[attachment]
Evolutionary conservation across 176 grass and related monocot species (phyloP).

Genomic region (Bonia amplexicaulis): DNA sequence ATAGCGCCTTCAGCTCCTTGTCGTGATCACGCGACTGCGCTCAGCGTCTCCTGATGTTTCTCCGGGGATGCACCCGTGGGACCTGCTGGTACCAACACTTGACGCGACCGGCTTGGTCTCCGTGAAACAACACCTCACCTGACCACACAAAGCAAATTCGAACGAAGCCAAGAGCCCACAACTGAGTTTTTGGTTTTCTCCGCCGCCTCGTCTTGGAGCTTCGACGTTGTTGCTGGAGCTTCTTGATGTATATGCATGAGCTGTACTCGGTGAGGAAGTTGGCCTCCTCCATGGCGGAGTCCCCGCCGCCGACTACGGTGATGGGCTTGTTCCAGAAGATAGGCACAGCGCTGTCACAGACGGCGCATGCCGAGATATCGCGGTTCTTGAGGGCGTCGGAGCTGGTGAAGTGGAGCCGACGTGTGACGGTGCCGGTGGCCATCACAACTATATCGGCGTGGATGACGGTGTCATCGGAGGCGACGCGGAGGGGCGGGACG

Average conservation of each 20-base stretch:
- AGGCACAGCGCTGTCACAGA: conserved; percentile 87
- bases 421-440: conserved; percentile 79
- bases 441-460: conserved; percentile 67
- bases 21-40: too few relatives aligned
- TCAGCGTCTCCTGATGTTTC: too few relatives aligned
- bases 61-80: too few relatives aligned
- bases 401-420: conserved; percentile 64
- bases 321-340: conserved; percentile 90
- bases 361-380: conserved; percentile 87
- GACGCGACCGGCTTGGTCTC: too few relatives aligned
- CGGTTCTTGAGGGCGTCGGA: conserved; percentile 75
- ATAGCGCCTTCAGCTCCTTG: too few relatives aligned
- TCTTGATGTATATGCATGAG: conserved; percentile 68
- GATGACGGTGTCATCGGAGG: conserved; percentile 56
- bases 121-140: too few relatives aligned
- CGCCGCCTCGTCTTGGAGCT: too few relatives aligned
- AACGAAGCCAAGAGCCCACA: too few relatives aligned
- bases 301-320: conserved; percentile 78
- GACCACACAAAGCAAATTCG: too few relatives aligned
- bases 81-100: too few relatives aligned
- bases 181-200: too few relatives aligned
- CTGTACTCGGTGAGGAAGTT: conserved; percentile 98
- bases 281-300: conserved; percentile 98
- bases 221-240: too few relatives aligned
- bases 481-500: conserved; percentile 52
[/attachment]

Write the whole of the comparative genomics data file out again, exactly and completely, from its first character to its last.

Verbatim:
Evolutionary conservation across 176 grass and related monocot species (phyloP).

Genomic region (Bonia amplexicaulis): DNA sequence ATAGCGCCTTCAGCTCCTTGTCGTGATCACGCGACTGCGCTCAGCGTCTCCTGATGTTTCTCCGGGGATGCACCCGTGGGACCTGCTGGTACCAACACTTGACGCGACCGGCTTGGTCTCCGTGAAACAACACCTCACCTGACCACACAAAGCAAATTCGAACGAAGCCAAGAGCCCACAACTGAGTTTTTGGTTTTCTCCGCCGCCTCGTCTTGGAGCTTCGACGTTGTTGCTGGAGCTTCTTGATGTATATGCATGAGCTGTACTCGGTGAGGAAGTTGGCCTCCTCCATGGCGGAGTCCCCGCCGCCGACTACGGTGATGGGCTTGTTCCAGAAGATAGGCACAGCGCTGTCACAGACGGCGCATGCCGAGATATCGCGGTTCTTGAGGGCGTCGGAGCTGGTGAAGTGGAGCCGACGTGTGACGGTGCCGGTGGCCATCACAACTATATCGGCGTGGATGACGGTGTCATCGGAGGCGACGCGGAGGGGCGGGACG

Average conservation of each 20-base stretch:
- AGGCACAGCGCTGTCACAGA: conserved; percentile 87
- bases 421-440: conserved; percentile 79
- bases 441-460: conserved; percentile 67
- bases 21-40: too few relatives aligned
- TCAGCGTCTCCTGATGTTTC: too few relatives aligned
- bases 61-80: too few relatives aligned
- bases 401-420: conserved; percentile 64
- bases 321-340: conserved; percentile 90
- bases 361-380: conserved; percentile 87
- GACGCGACCGGCTTGGTCTC: too few relatives aligned
- CGGTTCTTGAGGGCGTCGGA: conserved; percentile 75
- ATAGCGCCTTCAGCTCCTTG: too few relatives aligned
- TCTTGATGTATATGCATGAG: conserved; percentile 68
- GATGACGGTGTCATCGGAGG: conserved; percentile 56
- bases 121-140: too few relatives aligned
- CGCCGCCTCGTCTTGGAGCT: too few relatives aligned
- AACGAAGCCAAGAGCCCACA: too few relatives aligned
- bases 301-320: conserved; percentile 78
- GACCACACAAAGCAAATTCG: too few relatives aligned
- bases 81-100: too few relatives aligned
- bases 181-200: too few relatives aligned
- CTGTACTCGGTGAGGAAGTT: conserved; percentile 98
- bases 281-300: conserved; percentile 98
- bases 221-240: too few relatives aligned
- bases 481-500: conserved; percentile 52